It’s Cowgirl Couture season, y’all. From Lucchese boots to wide-brimmed Stetsons, high-fashion this fall is all about rodeo wear. Read more about Cowgirl Couture here.
The camera slowly pans in on Beyoncé wearing shades and a sleek black cowgirl hat. Her arm raises to reveal the majestic drape of fringe from her leather jacket, a look that is both glamorous and swaggering. It’s a video teaser for Renaissance, and the Western clothes convey the strength and power of a woman who calls the shots.
The cowgirl aesthetic has lived many lives. It’s been alternately down-home and glitzy, old-timey and transgressive, demure and provocative. The cowgirl is a romantic mythology that has changed over generations, but it’s also a true story about one of the biggest shifts of the modern era—a story about women making their way in a world built for men.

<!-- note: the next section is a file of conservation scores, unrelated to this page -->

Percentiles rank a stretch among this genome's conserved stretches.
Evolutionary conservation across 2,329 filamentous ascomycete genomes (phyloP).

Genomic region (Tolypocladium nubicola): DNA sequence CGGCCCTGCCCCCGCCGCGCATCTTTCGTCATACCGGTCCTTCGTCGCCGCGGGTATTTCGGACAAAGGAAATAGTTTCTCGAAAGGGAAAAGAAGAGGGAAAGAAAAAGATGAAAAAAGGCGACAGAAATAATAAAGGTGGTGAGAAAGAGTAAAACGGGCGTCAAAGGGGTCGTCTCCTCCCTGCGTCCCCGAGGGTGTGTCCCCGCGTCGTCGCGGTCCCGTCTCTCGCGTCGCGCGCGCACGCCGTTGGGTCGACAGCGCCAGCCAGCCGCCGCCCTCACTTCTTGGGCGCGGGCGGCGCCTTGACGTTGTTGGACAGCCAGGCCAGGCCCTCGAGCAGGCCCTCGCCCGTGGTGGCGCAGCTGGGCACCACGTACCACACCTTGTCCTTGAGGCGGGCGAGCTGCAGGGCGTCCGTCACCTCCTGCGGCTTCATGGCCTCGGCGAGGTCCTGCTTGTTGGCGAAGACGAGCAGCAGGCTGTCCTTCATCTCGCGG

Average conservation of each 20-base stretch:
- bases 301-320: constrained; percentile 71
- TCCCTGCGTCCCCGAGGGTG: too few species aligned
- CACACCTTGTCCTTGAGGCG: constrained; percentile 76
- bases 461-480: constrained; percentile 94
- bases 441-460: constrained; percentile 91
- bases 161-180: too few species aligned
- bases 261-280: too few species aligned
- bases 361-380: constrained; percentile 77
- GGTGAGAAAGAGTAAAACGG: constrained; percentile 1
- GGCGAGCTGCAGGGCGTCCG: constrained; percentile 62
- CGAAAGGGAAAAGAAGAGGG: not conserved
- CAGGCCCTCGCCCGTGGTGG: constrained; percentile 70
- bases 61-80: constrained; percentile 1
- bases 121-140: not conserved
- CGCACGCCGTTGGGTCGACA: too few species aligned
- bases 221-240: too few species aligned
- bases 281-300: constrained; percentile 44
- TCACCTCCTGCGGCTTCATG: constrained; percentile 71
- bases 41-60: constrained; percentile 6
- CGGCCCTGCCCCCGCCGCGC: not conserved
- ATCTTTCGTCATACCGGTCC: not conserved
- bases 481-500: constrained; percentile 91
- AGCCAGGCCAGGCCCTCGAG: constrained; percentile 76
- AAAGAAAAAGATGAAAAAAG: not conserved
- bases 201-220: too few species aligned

Back in the late 19th century, a hard-drinking rambler born Martha Jane Cannary also posed for the camera. Like Beyoncé, she wore a fringed buckskin jacket and cowgirl hat. But Cannary wasn’t a glamorous celebrity. She was an outsider who rode with the male cavalry, and the shocking picture—a woman dressed like a man—helped her story catch fire in dime novels that wildly exaggerated her exploits and made her one of America’s first female legends: Calamity Jane.
The Old West was not ideal for hoop skirts and bustles, and although Calamity Jane was unusual, the landscape bred independence. Women who ran ranches shortened their hem lines and ditched their side saddles not to prove their equality but to survive. Cowgirl fashion is rooted in that practicality.
Hats offered protection from sun, and fringe was borrowed from Native Americans, who found the ribboning fabric kept water from soaking into cowhide. Split skirts turned into frontier pants and later to denim for more durability. Elements became embellished over time as Wild West shows in the late 1800s brought flash to the rugged look. Sure-shot Annie Oakley came to signify the bold Western woman when she posed for publicity shots wearing a wide-brimmed Stetson hat.